March 28, 2020
Sports

Football to stay 3 classes MPA committee could revisit structure in two years

The football committee of the Maine Principals’ Association on Friday opted not to pursue a proposal to expand the state’s high school football structure from three to four classes beginning with the 2007 season.

That means such an expansion won’t take place for at least two more years, because reclassification in all MPA-sanctioned sports is done in a two-year cycle, said Larry Labrie, MPA assistant executive director.

The football committee, which consists of school administrators and athletic directors as well as representatives of the coaching and officiating fraternities, came to a “general consensus” not to expand to four classes for the first time since the 1986 season during a meeting at MPA headquarters in Augusta, Labrie said.

Had the committee supported the proposal, nothing would have become official until the MPA’s general membership considered the matter at its spring 2007 meeting.

The football committee met at MPA headquarters to review feedback received since the four-class proposal was first sent out to the state’s high school athletic directors a month ago.

“We received a lot of input,” said Labrie, “from principals, coaches, athletic directors and others. The committee felt the discussion was very positive, and the majority of the feedback was to stay with the status quo for a variety of reasons.”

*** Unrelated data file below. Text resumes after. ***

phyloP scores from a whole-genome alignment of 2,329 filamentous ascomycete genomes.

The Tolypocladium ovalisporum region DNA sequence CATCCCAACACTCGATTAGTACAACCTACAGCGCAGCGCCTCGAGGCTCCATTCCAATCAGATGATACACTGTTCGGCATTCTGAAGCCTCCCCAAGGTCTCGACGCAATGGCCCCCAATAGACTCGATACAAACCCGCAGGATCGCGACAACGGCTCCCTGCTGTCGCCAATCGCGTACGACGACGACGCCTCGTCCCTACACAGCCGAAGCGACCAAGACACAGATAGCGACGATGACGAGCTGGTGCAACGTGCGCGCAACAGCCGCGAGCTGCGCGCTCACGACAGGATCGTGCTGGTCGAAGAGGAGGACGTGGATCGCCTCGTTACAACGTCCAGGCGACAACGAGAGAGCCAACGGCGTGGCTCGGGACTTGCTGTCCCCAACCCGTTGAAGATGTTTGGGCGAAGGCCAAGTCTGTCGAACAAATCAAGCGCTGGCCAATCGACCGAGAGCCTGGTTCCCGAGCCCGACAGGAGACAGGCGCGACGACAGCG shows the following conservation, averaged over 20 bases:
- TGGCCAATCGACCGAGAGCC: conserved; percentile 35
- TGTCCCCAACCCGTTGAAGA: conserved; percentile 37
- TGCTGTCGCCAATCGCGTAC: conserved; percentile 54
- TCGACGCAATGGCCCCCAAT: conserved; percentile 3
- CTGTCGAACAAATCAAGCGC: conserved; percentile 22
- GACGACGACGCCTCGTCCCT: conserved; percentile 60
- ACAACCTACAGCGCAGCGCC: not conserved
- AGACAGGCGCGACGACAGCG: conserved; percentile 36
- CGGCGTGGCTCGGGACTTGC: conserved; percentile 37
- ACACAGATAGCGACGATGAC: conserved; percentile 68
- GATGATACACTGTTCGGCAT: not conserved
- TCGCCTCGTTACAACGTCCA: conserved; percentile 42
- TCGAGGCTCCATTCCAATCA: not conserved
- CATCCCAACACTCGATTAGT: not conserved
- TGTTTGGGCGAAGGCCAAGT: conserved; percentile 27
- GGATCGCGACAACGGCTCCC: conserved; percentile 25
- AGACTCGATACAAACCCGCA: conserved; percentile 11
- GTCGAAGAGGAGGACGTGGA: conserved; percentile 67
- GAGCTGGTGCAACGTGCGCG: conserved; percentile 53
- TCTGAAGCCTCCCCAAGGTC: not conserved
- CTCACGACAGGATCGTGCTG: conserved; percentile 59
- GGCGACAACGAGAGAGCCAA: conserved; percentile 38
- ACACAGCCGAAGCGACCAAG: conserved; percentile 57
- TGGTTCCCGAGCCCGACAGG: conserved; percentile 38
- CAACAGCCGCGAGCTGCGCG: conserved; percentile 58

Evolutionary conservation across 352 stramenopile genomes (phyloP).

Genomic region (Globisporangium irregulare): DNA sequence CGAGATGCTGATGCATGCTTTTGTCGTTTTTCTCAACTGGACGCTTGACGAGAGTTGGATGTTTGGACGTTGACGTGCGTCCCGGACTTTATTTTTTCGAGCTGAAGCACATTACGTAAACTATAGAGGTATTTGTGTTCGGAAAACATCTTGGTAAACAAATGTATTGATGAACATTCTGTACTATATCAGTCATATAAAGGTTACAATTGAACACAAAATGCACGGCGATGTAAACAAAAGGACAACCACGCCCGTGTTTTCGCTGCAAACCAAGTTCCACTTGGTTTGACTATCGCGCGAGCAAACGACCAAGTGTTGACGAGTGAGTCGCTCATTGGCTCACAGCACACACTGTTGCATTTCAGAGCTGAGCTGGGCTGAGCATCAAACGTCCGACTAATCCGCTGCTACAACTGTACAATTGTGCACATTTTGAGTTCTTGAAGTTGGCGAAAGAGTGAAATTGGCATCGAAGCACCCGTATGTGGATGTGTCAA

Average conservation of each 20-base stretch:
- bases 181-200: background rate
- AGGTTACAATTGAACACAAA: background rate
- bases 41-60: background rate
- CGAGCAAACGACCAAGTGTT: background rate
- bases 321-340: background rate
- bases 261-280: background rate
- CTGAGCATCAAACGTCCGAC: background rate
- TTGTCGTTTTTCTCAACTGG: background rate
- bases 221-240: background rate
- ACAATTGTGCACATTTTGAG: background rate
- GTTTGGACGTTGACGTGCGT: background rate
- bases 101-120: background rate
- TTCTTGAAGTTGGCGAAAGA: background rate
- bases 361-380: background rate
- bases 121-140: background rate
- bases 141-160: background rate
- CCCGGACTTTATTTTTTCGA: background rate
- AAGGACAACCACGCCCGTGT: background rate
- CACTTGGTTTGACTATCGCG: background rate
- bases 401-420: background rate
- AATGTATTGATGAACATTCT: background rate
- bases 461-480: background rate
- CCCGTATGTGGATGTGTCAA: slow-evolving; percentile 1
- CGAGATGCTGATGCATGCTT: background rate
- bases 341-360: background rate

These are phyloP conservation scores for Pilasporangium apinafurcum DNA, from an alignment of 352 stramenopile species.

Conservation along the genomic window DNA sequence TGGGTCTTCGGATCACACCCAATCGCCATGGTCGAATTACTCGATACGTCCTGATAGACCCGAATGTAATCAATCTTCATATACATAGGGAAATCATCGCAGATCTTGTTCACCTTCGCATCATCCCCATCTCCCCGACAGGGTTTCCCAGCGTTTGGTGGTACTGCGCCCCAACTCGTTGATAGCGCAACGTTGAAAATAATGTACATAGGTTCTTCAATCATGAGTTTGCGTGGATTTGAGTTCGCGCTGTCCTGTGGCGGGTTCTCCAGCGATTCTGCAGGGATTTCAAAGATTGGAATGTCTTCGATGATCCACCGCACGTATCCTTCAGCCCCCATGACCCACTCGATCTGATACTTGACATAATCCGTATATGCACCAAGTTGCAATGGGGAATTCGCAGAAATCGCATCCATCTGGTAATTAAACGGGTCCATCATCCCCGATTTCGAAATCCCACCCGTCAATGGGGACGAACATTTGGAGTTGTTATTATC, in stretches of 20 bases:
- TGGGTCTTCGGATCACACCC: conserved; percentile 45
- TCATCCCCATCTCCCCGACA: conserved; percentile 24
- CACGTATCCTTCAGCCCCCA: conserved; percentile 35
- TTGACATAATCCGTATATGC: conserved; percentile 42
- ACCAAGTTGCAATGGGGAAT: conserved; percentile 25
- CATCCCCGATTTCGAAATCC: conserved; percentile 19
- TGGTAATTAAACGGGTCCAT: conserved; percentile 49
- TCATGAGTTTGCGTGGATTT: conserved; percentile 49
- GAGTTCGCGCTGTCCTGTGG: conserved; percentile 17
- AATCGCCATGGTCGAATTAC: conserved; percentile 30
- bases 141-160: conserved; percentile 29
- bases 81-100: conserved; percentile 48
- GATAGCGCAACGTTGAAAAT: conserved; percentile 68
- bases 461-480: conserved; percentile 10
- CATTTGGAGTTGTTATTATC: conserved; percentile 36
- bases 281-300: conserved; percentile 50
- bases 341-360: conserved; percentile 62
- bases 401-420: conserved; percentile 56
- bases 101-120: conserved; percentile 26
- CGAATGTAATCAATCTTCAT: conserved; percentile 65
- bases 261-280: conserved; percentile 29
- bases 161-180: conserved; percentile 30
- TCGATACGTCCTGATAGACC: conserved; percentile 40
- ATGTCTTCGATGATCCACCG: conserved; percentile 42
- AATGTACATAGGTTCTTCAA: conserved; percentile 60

Those reasons, said Labrie, included the sense that coaches and players had adjusted well to a revised preseason regimen used this year and wanted more time to continue to refine that effort before making more significant changes.

This year, for the first time, the first week of preseason practices was conducted under guidelines that regulated the amount of contact in an effort to promote enhanced conditioning. As the next step in that process, the MPA’s football and sports medicine committees have recommended following a national trend and extending preseason for a week to allow players and teams to more gradually acclimatize themselves to the heat of the summer and the physical demands of the sport.

Under the four-class proposal, all classes would have played eight games in eight weeks, followed by four-team regional playoffs leading to state championship games. Such a schedule would have provided time for an additional week of preseason without extending the current fall sports season by a week, either starting earlier in August or concluding in late November.

Currently Western B and Eastern and Western C schools each play a nine-game regular-season schedule. Eastern A plays eight games in nine weeks, while Western A and Eastern B schools play an eight-game, eight-week schedule. Regional playoffs in Western A and Eastern B involve eight teams, while the other four divisions hold four-team playoffs.

Another reason the four-class plan was turned down at this time was the sentiment expressed by some who provided feedback that there aren’t yet enough varsity high school programs to justify an additional class, Labrie said. Currently there are 67 teams statewide, with several other programs such as Nokomis of Newport, Yarmouth, Monmouth and Mount View of Thorndike in various stages of development.

In other business Friday, the committee did establish new enrollment cutoff numbers for the three existing classes that will be used for the 2007 and 2008 seasons, but Labrie said the MPA wanted to forward those cutoff numbers to the participating schools before making them public.


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